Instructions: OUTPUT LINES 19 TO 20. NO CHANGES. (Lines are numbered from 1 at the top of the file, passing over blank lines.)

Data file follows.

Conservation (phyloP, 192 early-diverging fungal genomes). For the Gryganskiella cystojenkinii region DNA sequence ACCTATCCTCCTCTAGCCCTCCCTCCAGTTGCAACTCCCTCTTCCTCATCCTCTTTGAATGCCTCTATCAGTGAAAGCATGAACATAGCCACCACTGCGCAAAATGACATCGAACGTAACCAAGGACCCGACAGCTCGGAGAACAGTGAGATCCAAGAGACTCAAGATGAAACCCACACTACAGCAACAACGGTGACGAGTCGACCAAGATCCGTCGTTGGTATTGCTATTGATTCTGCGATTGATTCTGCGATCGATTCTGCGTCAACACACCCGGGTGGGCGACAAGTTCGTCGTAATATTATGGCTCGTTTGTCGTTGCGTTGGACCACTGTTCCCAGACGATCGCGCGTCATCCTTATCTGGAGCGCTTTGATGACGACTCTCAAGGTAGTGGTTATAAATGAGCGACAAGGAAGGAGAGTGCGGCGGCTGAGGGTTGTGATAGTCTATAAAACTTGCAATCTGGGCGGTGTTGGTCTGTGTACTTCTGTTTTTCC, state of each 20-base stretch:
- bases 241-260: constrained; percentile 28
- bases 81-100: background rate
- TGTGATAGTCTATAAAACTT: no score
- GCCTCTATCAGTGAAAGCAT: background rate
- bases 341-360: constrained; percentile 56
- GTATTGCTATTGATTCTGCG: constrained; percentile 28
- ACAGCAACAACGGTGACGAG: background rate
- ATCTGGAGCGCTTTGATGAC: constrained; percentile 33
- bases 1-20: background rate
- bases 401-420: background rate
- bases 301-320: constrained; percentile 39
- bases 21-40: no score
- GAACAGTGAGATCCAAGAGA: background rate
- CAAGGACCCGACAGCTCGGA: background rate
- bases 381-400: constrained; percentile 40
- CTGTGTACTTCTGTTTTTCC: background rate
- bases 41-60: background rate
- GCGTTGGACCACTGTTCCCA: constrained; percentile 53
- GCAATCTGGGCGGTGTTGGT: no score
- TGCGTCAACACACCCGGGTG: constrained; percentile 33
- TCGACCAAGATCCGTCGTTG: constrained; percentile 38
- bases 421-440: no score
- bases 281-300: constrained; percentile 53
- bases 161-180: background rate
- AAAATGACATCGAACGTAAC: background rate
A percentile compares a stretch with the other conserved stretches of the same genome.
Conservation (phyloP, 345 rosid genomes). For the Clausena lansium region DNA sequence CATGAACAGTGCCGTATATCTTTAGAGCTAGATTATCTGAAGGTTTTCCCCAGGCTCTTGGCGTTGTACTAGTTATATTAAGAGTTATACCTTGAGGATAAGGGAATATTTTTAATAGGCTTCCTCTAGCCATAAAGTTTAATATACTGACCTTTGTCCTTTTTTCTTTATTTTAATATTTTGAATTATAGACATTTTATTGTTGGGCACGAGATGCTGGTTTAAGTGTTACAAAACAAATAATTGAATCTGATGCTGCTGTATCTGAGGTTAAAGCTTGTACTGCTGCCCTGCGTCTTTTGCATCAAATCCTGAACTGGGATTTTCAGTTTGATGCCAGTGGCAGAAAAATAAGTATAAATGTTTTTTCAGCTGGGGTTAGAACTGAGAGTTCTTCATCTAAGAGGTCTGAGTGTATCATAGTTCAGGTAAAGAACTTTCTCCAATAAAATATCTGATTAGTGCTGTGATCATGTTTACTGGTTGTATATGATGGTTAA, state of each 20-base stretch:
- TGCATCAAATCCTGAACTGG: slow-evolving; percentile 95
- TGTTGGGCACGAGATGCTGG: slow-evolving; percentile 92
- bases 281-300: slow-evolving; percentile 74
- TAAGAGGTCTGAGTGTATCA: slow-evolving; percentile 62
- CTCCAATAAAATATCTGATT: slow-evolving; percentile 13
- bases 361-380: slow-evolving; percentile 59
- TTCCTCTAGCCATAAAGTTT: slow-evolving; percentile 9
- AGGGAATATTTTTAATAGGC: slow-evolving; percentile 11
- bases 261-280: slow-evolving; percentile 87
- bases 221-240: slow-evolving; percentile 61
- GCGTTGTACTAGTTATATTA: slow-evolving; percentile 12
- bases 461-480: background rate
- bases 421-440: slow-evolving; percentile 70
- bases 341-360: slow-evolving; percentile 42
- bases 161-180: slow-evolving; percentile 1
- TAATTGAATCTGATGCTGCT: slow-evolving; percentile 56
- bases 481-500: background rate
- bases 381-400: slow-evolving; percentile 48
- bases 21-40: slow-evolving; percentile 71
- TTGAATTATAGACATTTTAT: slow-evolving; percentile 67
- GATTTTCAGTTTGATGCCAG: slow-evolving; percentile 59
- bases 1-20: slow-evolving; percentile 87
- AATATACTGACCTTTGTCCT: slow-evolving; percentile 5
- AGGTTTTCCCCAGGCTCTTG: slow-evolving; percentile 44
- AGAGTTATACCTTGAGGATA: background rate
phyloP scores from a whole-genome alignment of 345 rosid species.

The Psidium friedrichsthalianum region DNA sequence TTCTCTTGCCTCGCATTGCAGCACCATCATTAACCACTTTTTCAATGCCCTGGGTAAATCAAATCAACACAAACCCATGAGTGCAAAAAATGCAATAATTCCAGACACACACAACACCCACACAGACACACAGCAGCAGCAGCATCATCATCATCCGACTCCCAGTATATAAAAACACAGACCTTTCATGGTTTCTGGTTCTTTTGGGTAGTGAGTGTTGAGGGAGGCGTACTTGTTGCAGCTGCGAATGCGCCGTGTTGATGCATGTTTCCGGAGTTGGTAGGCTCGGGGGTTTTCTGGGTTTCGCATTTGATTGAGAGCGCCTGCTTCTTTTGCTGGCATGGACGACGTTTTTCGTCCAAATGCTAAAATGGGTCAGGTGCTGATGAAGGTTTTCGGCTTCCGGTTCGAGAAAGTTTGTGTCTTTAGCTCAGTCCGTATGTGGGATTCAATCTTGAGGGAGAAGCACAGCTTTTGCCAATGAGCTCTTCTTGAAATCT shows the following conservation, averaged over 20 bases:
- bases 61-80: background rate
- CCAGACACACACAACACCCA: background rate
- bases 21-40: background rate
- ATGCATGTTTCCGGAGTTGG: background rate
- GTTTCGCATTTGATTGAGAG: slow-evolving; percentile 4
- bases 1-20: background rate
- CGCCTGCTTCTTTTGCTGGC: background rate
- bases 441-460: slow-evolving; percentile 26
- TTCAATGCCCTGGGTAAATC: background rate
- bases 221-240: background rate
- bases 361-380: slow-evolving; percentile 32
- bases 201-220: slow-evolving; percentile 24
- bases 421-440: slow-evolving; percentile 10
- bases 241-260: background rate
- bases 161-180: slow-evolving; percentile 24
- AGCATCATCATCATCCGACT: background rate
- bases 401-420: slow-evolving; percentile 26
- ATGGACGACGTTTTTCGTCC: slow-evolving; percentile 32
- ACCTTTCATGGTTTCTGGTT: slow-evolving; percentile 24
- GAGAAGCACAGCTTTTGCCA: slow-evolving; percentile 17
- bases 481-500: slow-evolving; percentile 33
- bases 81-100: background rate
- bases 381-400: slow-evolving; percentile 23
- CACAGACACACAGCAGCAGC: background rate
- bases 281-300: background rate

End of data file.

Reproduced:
- GCGTTGGACCACTGTTCCCA: constrained; percentile 53
- GCAATCTGGGCGGTGTTGGT: no score